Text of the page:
Decolonizing Poetry: an interview with Ijeoma Umebinyuo.

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Image courtesy of Ijeoma Umebinyuo

I know who I am and where I am from. Shrinking myself is not an option. — Ijeoma Umebinyuo

Women of color don’t often have the luxury of sitting down to read poetry in which the words are affirmations of our lives, our pain, our love, our happiness, our sadness. We’re told to quiet ourselves, that our experiences aren’t as important, they don’t matter to the rest of the world. Our love, our resilience has allowed us to push past such notions. I remember being curled up in bed, reading Questions for Ada and feeling such gratitude that Ijeoma Umebinyuo had written such beautiful, heartbreaking and affirming words.

I am happy to share my interview with Ijeoma. I also hope that those of you who haven’t yet read Questions for Ada, will soak in her poems with as much love as I did.

When did you first start writing poems?

My father insists I began writing when I was seven years old. I remember writing poetry at the age of ten. The same age I fell in love with books and writing.

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Image courtesy of Ijeoma Umebinyuo

Who is your intended audience?

For a lot of people who do not see themselves represented often in literature. For African girls and boys. For black girls. For women with color. For immigrants. For those who feel alone. For mental health. For everyone and anyone who believes that healing is needed, that narratives like mine are not only important but very necessary. Ultimately, I am writing because of the human experience.

What parts of your identity contribute the most to your writing?

My identity as an Igbo woman, as an African and a child who was born and raised in Nigeria.

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If you identify as a feminist, how has it influenced your writing?

I am a feminist. I am a womanist, I am aware of what happens when race and gender are erased and it is important none of that is done to me.

For a woman to write, to speak, to narrate and to curate stories like I do, being a feminist isn’t an option: It is a necessity.

What is your writing process? Is it free-flowing, unexpected, edited, careful?

Sometimes, it is free-flowing. Sometimes it is sitting up all night and editing. Sometimes, it is unexpected with editing afterwards. Careful? No, I believe in writing dangerously.

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I cannot think of a single poem that I read in Questions for Ada to which I didn’t connect to. Every one was affirming and healing. Who inspires your poems?

Thank you for connecting to my words. You know, while writing, I am inspired by my grandmother who was stopped from being as equally educated as her brothers because she was born a woman. I am inspired by my grandfather whose storytelling skills are unmatched.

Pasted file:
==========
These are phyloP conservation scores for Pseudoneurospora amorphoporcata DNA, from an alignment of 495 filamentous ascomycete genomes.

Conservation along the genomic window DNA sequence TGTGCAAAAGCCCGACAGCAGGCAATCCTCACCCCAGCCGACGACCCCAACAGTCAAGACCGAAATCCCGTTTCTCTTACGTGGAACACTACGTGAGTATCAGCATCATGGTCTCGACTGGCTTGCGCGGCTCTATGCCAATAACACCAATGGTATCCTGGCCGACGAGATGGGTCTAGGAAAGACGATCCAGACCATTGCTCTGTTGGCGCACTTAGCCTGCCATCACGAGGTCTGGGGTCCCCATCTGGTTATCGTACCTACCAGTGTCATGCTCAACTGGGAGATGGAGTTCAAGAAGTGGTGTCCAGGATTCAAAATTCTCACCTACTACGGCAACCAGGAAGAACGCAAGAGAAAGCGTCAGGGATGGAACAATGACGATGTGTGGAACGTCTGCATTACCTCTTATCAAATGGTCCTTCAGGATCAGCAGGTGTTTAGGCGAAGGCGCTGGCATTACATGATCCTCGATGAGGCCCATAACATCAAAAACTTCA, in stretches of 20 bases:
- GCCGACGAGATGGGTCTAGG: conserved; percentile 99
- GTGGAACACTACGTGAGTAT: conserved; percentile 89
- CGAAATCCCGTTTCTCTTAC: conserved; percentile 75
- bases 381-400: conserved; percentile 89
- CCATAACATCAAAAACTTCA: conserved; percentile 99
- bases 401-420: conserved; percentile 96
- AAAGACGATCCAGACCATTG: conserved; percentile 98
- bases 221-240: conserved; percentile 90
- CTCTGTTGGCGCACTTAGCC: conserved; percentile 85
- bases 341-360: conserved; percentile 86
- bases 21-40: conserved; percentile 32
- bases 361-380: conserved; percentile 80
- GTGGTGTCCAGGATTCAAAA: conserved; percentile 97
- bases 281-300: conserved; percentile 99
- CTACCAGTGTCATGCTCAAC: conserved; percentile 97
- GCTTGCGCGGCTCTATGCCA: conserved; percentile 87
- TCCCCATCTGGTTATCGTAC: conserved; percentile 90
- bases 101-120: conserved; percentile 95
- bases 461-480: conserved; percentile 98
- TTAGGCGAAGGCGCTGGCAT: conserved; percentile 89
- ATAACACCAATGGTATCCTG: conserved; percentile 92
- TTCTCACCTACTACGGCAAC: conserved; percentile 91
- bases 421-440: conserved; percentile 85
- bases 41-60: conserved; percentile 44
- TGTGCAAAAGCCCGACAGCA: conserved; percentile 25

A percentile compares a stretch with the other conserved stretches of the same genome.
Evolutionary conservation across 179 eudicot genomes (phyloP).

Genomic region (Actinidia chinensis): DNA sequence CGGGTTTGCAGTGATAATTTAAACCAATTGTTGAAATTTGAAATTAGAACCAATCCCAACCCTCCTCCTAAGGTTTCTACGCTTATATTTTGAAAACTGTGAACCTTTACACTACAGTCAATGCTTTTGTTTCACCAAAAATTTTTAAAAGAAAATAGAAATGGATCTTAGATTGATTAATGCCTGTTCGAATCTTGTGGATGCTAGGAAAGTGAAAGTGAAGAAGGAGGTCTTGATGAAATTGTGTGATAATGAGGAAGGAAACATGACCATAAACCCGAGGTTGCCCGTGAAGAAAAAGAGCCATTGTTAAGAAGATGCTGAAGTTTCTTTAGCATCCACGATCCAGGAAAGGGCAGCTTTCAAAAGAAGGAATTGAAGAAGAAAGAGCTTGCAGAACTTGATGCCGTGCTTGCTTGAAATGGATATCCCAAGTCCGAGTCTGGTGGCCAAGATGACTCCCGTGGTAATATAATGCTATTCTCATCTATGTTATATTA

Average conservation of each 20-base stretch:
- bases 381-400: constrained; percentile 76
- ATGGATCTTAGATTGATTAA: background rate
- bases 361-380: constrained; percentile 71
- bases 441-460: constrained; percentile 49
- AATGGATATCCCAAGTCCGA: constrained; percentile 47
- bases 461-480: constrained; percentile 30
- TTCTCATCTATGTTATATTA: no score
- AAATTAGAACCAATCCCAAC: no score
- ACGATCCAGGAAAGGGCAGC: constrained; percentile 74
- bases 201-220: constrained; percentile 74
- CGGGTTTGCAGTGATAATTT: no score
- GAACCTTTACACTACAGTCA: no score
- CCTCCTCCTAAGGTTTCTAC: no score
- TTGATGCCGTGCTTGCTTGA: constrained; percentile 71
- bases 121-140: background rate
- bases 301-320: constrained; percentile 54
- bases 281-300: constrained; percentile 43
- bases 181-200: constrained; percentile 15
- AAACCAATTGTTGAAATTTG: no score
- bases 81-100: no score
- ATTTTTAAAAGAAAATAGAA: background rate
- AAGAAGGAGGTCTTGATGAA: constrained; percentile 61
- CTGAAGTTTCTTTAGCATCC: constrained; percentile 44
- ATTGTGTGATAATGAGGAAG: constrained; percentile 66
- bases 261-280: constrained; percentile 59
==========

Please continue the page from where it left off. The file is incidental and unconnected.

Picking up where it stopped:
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I have found that as a WoC that making a space for myself within this world can be difficult but reading your poems helped me see that there is room for us, for our ideas and emotions. Is there anything in particular which keeps you receptive to all the themes you write about without feeling like you need to shrink yourself or words?

I am a strong believer in knowing who you are and what you believe in. Writing to me is political, I have grown and will keep growing with my writings but the foundation of who I am will never be compromised. I believe in knowing your power and using that. I believe in finding your purpose; growing and constantly learning. I will be the first to tell you that nobody will tell me who I am, just like Chinua Achebe said. I believe when you find your voice, you have to unwrap it and use it. It is very important.

When has shrinking ourselves because of fear helped us? It has never helped. Fear is an emotion that should visit and when it leaves, it should make you brave. It should make you want to do more, create more and learn more. Fear is normal but when we let fear stay too long, it paralyses us.

You see, we are privileged to have platforms to celebrate us. Platforms we can use to make our voices heard, why not use it? What is fear? If the truth is on your side, what is fear? Believing in fear makes us shrink, makes us disbelievers of our power.

The more we think our voice is not important, the more we lose our right to own our narrative.

There has never been a group of people whose loss of their narrative did not contribute to their downfall, the story you tell is the most powerful. I come from an oral tradition, I believe that the written word combined with the oral tradition of storytelling is even more powerful. The written word cannot be erased. Political dissidents are prosecuted for writing, how powerful is that? That writing stands in the face of oppression and does not back down. We must always remember, we have the key to that room, the room where your ideas and emotions are welcomed. You have the key. I know who I am and where I am from. Shrinking myself is not an option.

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Desi-Kenyan feminist | Freelance Writer & Managing Editor of Wear Your Voice Mag | femmefeministe.com

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